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Why Russia's Medvedev and Putin remain coy about presidential aims

Some analysts say a declaration by either President Medvedev or Prime Minister Putin could upend Russian politics well ahead of next year's presidential vote.

By Correspondent / May 18, 2011

Russian President Dmitry Medvedev speaks during a news conference at a business school in Skolkovo, outside Moscow, Russia, on Wednesday, May 18. Medvedev says he will decide whether to seek a second term when the election comes closer.

Ivan Sekretarev/AP

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Moscow

Russian President Dmitry Medvedev fielded dozens of queries Wednesday in his first major press conference since arriving at the Kremlin three years ago.

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But Mr. Medvedev avoided the two questions most journalists wanted answered: What's behind the rift between the president and Prime Minister Vladimir Putin, and when will Russians will know which of them will become the establishment pick in upcoming presidential elections?

"Such decisions should be made at a time when the conditions are right and they can make a conclusive political impact," Medvedev said in response to a question about whether he is planning to run for reelection. "The electoral process is governed by certain rules, which I will follow. If I decide to make such an announcement, I will make it," he said, adding that it might be soon.

Russia's leading politicians are locked in silence about their intentions and act as though any open discussion of the upcoming election cycle – Duma polls in December, followed by a presidential election in March – could destabilize Russia's political system. Indeed, many analysts agree that early declarations about presidential aims could upend domestic politics.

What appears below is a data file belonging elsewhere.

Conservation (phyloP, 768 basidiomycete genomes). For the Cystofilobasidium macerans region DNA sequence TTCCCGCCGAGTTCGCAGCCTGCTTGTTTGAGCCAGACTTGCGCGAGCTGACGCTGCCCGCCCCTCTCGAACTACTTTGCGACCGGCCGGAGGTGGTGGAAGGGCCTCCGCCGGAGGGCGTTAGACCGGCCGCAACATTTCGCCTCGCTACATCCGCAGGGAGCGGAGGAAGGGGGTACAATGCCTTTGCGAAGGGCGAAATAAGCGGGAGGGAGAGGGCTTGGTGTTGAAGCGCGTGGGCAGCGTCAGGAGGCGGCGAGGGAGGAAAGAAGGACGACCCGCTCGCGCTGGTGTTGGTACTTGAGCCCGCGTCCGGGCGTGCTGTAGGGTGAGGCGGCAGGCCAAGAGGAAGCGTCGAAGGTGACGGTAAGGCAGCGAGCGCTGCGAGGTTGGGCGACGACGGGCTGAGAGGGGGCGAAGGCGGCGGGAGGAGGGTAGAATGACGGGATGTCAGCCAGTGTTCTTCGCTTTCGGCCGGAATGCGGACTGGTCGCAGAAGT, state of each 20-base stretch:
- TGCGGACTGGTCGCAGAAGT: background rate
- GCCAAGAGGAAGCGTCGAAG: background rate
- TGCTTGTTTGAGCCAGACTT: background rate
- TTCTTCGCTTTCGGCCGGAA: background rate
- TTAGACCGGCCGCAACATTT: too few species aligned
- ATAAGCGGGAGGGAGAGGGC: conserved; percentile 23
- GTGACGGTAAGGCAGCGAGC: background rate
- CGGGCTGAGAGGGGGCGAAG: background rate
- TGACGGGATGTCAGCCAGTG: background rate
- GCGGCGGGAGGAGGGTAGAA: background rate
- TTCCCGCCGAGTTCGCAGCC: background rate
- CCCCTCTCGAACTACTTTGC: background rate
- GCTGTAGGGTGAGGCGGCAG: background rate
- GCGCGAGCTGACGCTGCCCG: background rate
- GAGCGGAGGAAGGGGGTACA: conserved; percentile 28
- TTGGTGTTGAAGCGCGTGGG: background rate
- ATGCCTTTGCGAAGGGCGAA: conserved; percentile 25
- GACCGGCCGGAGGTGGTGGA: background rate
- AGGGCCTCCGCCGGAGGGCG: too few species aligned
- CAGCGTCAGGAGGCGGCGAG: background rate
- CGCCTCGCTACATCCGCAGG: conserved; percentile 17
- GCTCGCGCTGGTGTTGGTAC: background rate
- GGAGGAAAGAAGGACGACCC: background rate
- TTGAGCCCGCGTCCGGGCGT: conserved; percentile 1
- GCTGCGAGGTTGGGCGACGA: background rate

"The problem is that if either Putin or Medvedev openly declares himself as a presidential candidate, in our system it means he is not just a candidate but the next president of Russia," says Sergei Markov, a Duma deputy with the ruling United Russia Party. "In the US system, we know that Obama will face competition, and may not be elected. But if Medvedev were to say he's running, it means that Putin is not. And in that case, all official resources would immediately flow away from Putin and go to Medvedev. There would be chaos within Russia's elite."

The system of "managed democracy," instituted during Putin's first two terms as president, ensures that official resources and media access are handed to the Kremlin's chosen candidates, while undesirable opponents are stricken from the ballot, harassed by police and, it's frequently been alleged, drowned out by vote-rigging on election day.

When Putin reached the end of his second consecutive term – the limit stipulated under Russia's Constitution – he stepped down, but organized an elaborate process under which his longtime protégé, Medvedev, was elected president while he took on the powerful roles of prime minister and head of the ruling United Russia Party.

For the past three years, the two have ruled Russia in an apparently friendly "tandem," but many signs suggest that Putin is really running the store. Experts point out that Medvedev, who enjoys vast powers under Russia's Kremlin-centric Constitution, remains surrounded by officials appointed by Putin and has seemed incapable of following through on his frequent rhetorical pledges of reform.

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Medvedev answered a question about his relations with Putin by saying the two see eye-to-eye about most things, and "differ only in details."

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